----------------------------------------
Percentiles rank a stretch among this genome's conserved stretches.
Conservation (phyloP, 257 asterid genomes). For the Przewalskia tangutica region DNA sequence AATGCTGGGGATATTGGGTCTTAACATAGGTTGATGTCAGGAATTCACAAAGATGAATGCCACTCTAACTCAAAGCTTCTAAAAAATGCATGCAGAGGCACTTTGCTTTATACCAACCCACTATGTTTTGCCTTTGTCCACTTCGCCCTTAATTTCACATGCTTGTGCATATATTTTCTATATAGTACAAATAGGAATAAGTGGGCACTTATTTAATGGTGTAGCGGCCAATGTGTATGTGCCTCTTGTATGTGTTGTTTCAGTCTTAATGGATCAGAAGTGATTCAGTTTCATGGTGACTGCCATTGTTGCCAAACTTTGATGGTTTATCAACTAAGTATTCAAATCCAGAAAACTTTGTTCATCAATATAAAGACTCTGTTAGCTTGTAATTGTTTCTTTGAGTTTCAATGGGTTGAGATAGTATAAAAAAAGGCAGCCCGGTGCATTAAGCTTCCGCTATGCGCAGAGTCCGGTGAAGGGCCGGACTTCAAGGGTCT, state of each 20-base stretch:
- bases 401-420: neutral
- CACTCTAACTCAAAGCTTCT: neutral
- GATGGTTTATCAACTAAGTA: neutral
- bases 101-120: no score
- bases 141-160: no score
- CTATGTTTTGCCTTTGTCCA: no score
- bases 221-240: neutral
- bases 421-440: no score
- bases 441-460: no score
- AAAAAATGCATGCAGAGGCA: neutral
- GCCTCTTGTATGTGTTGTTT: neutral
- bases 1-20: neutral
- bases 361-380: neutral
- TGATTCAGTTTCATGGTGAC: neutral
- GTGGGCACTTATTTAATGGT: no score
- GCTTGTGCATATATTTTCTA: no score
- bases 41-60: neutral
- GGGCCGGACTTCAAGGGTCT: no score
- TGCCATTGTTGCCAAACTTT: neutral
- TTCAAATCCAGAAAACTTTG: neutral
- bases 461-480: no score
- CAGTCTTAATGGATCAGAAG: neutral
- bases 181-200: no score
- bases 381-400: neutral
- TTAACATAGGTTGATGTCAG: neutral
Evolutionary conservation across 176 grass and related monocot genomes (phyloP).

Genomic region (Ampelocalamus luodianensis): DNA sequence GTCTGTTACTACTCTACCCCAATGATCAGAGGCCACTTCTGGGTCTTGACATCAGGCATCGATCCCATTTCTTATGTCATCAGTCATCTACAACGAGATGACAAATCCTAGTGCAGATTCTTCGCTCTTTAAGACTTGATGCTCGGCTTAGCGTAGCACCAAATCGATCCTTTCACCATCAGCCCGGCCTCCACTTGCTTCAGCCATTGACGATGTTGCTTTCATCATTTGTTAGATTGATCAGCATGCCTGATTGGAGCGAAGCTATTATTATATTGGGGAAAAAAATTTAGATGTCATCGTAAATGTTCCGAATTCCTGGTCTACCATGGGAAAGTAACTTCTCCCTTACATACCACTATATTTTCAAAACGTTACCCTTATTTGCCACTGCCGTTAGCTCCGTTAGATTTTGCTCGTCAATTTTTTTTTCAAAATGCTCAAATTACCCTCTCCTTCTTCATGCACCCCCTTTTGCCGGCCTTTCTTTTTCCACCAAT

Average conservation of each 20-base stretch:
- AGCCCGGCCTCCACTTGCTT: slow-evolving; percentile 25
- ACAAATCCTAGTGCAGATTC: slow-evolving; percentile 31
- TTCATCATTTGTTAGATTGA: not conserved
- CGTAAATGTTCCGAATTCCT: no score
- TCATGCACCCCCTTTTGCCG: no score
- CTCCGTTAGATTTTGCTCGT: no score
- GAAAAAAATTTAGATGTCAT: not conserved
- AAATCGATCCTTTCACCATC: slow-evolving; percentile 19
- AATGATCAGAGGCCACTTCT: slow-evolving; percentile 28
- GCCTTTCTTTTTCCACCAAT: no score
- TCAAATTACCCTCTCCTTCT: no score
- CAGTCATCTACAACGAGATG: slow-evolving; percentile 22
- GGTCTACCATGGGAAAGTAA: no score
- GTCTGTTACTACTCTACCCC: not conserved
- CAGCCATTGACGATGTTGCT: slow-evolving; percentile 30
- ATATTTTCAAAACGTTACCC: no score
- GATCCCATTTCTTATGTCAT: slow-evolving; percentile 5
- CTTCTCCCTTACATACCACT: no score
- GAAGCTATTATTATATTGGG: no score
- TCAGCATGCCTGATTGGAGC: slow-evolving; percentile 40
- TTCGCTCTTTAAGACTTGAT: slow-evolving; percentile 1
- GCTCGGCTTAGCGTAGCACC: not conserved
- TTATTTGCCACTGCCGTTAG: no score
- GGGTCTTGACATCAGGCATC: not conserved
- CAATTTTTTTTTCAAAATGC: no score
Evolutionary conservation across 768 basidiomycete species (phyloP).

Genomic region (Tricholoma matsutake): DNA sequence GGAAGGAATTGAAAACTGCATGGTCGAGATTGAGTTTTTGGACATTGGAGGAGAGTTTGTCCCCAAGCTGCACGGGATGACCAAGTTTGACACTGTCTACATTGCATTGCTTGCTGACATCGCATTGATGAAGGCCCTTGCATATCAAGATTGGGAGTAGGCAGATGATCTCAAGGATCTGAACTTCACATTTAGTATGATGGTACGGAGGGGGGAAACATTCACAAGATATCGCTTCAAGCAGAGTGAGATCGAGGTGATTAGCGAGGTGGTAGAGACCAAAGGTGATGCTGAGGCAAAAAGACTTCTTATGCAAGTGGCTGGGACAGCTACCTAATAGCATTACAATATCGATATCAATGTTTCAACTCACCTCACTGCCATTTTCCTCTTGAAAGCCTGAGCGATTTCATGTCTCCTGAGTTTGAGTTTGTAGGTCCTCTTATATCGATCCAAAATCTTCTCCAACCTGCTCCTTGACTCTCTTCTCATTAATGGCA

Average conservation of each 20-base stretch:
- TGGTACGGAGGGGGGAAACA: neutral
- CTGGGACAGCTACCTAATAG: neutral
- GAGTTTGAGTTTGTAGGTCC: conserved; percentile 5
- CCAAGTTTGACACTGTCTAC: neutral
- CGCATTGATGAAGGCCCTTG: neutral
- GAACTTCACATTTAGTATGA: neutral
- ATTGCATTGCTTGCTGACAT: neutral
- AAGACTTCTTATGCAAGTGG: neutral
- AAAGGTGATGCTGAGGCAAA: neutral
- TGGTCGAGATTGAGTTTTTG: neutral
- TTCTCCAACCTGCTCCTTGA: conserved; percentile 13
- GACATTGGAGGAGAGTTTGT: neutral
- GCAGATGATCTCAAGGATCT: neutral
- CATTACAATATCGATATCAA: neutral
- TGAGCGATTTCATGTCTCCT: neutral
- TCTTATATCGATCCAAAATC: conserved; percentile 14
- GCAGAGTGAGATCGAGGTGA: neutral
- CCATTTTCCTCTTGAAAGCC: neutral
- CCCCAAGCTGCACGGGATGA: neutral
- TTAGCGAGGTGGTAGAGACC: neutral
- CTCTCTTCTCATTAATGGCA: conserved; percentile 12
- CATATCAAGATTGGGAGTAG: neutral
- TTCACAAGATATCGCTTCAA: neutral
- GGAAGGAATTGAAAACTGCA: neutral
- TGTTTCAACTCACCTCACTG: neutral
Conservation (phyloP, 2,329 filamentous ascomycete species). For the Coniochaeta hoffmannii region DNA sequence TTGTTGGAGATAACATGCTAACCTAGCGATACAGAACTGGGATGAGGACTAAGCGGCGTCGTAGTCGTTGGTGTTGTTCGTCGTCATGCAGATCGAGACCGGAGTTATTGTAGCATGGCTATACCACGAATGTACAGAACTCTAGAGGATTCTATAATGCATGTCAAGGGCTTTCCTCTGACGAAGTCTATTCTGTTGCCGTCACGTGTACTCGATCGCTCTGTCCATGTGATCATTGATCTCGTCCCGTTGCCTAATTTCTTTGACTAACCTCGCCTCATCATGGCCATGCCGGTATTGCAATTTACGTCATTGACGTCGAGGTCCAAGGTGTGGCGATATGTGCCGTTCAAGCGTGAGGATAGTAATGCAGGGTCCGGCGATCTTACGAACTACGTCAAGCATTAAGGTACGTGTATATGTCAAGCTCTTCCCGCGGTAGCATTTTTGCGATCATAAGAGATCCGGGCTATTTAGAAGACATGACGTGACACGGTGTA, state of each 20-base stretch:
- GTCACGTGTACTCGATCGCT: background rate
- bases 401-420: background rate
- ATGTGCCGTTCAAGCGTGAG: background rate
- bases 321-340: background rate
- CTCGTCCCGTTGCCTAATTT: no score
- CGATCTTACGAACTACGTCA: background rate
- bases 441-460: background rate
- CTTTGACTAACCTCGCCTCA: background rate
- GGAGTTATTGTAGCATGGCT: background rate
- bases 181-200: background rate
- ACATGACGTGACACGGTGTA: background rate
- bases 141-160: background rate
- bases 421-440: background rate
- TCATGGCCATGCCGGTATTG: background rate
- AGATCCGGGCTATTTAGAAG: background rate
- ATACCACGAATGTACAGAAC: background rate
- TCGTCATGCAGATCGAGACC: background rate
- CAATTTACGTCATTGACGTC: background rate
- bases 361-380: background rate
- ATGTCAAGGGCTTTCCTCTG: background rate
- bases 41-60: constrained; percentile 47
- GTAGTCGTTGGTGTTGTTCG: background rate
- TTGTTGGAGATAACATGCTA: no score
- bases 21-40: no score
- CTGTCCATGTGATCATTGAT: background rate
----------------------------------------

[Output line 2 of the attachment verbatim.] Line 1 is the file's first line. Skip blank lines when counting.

Conservation (phyloP, 257 asterid genomes). For the Przewalskia tangutica region DNA sequence AATGCTGGGGATATTGGGTCTTAACATAGGTTGATGTCAGGAATTCACAAAGATGAATGCCACTCTAACTCAAAGCTTCTAAAAAATGCATGCAGAGGCACTTTGCTTTATACCAACCCACTATGTTTTGCCTTTGTCCACTTCGCCCTTAATTTCACATGCTTGTGCATATATTTTCTATATAGTACAAATAGGAATAAGTGGGCACTTATTTAATGGTGTAGCGGCCAATGTGTATGTGCCTCTTGTATGTGTTGTTTCAGTCTTAATGGATCAGAAGTGATTCAGTTTCATGGTGACTGCCATTGTTGCCAAACTTTGATGGTTTATCAACTAAGTATTCAAATCCAGAAAACTTTGTTCATCAATATAAAGACTCTGTTAGCTTGTAATTGTTTCTTTGAGTTTCAATGGGTTGAGATAGTATAAAAAAAGGCAGCCCGGTGCATTAAGCTTCCGCTATGCGCAGAGTCCGGTGAAGGGCCGGACTTCAAGGGTCT, state of each 20-base stretch: